Lead singer Liang Long (梁龙) is a lover of both rock music and hot pot and initially opened the diner as a trial. Making all broths and sauces from scratch, each member of the band has his own soup base that reflects their personality. Customers can book their private table (there is just one private table available every night), or purchase the ingredients for takeaway hot pot.

Fresh sauces made from scratch at Rock Hotpot.

According to Liang Long, the hot pot restaurant only adds to the image of the band; both hot pot and rock music have the same powerful, quick-boiling “woosh” vibe to it.

Fans can hang out with their favorite band at Rock Hotpot.

For now, the opening of Rock Hotpot has brought Second Hand Rose nothing but good things, Liang Long told What’s on Weibo. Not only does the band enjoy experimenting with different flavors and ingredients, the restaurant also brings them closer to their fans and friends who head out to Songzhuang for a night of hot pot together.

Private dining space at Second Hand Rose’s Rock Hotpot.

In the near future, Rock Hotpot hopes to open up a bigger restaurant to welcome more fans and food lover to their Rock Hotpot. They won’t be the only Chinese celebrities to do so – having hot pot with your idol is the latest hype in the world of showbiz and Chinese fondue.


Check out our visit to Rock hotpot in this video.

Rock Hotpot Address:
Beijing, Tongzhou District, Songzhuang Town, Xiaoqiao West Street No. 34.
北京宋庄,通州区宋庄镇小堡西街34号.
Reservations / Mr Wang: 13946228228

– By Manya Koetse

©2017 Whatsonweibo. All rights reserved. Do not reproduce our content without permission – you can contact us at info@whatsonweibo.com.

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Manya Koetse is the editor-in-chief of www.whatsonweibo.com. She is a writer and consultant (Sinologist, MPhil) on social trends in China, with a focus on social media and digital developments, popular culture, and gender issues. Contact at manya@whatsonweibo.com, or follow on Twitter.

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    jobs

    June 1, 2017 at 11:18 pm

    interesting

  2. Avatar

    jobs in china

    June 1, 2017 at 11:19 pm

    visit https://dbestinfo.com for jobs in china

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China Media

Surprise Attack: CCTV6 Unexpectedly Airs Anti-American Movies as China-US Trade War Intensifies

“They have no new anti-American films, so they’re showing us the old ones instead.”

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CCTV 6, the movie channel of China’s main state television broadcaster, has gone trending on Chinese social media today for changing its schedule and playing three anti-American movies for three days in a row.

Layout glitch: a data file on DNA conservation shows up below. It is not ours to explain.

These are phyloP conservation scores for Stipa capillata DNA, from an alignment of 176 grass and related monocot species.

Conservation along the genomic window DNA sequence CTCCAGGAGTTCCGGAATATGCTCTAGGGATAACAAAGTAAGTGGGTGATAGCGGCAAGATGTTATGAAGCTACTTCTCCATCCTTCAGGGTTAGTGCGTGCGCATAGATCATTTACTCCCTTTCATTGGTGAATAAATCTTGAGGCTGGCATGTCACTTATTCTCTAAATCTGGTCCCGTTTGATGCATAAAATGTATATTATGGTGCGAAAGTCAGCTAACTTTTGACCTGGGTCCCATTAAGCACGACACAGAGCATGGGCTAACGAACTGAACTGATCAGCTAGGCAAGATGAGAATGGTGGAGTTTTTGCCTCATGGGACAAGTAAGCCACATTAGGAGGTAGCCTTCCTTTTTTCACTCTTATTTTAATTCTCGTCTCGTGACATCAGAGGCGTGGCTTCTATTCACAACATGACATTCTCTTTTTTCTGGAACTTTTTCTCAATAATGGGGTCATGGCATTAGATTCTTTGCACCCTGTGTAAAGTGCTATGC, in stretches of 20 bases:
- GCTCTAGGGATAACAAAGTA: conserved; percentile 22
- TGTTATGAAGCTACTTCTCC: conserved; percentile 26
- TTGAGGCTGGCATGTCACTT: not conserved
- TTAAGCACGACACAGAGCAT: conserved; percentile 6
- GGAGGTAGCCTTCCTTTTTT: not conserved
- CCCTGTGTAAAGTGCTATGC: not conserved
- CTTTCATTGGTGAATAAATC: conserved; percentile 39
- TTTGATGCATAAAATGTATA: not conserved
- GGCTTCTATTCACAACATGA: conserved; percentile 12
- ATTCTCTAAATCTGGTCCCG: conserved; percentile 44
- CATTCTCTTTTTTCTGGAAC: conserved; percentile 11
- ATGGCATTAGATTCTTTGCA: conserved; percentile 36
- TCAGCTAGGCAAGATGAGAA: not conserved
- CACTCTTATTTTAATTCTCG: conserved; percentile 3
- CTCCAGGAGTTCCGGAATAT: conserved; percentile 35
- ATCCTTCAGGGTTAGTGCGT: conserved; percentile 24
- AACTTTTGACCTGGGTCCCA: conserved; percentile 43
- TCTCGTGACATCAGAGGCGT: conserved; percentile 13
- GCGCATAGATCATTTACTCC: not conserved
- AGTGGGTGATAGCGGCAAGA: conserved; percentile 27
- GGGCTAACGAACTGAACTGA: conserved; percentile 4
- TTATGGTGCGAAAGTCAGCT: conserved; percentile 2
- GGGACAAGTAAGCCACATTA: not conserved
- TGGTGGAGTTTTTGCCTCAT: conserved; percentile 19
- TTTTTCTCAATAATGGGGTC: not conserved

Some suggest the selection for the movies is no coincidence, and that it’s sending out a clear anti-US message while the trade war is heating up.

The three movies are the Korean war movies Heroic Sons and Daughters (英雄儿女, 1964), Battle on Shangganling Mountain (上甘岭, 1954), and Surprise Attack (奇袭, 1960), airing from May 17-19 during prime time at 20:15.

Ongoing trade tensions between China and the United States heightened when Trump raised an existing 10 percent tax on many Chinese imports to 25 percent earlier this month. Chinese authorities responded by raising taxes on many American imports.

Over the past week, anti-American propaganda has intensified in Chinese state media, with the slogan “Wanna talk? Let’s talk. Wanna fight? Let’s do it. Wanna bully us? Dream on!“* (“谈,可以!打,奉陪!欺,妄想!”) going viral on Chinese social media.

The movies broadcasted by CCTV these days are so-called “Resist America, Help North Korea” movies (“抗美援朝影片”).

The ‘Resist the USA, Help North Korea’ (or: “Resist American Aggression and Aid North Korea”) was a propaganda slogan launched in October 1950 during the Korean War (1950-1953). China came to the assistance of North Korea after the war with the South had broken out in June that year and the UN forces intervened in September.

The government, led by Mao Zedong, sent troops to fight in the war. Mao’s own son, Mao Anying, was killed in action by an air strike a month after the start of this 3-year war against US aggression in support of North Korea. The war ended with the armistice of July 1953.

“That’s not a target, it’s the enemy: American Imperialism.” Political poster from 1950 (http://military.china.com/).

“Resist USA, Aid North Korea” propaganda poster抗美援朝.

All three movies aired on CCTV6 are set during the “War to Resist US Aggression and Aid Korea.”

Battle on Shangganling Mountain focuses on a group of Chinese People’s Volunteer Army soldiers who are holding Triangle Hill for several days against US forces.

Heroic Sons and Daughters tells the story of a political commissar in China’s volunteer army who finds his missing daughter on the Korean battlefield.

Surprise Attack revolves around the mission of the Chinese army to blow up the strategic Kangping Bridge, cutting off supplies to the American army and allowing the Chinese to engage in a full attack.

On Chinese social media, the unexpected decision of the CCTV to change its original schedule and to air the three historical films has become a much-discussed topic, with many people praising CCTV6 for showing these movies.

The issue was also widely reported on by Chinese media, from Sohu News to Global Times, which called the broadcast programming itself a “Surprise Attack.”

Not all netizens praise the initiative, however, with some commenting: “It seems that there are no new anti-American TV series or movies now, so they’ve come up with these old films to brainwash us.” Others said: “This kind of brainwashing is not useful.”

Many Weibo users, however, just enjoy seeing classic movies, saying “They don’t make movies like this anymore,” and “It’s good for the younger generation to also see these classics.”

If you’re reading this article on Saturday night China Central Time, you’re still in time to watch the airing of Battle on Shangganling Mountain on CCTV6 here.

Update 18th May CST: It seems that a fourth movie has been added to the series now. This might just become the CCTV6 Anti-American movies month! We’ll keep you updated.

By Manya Koetse and Miranda Barnes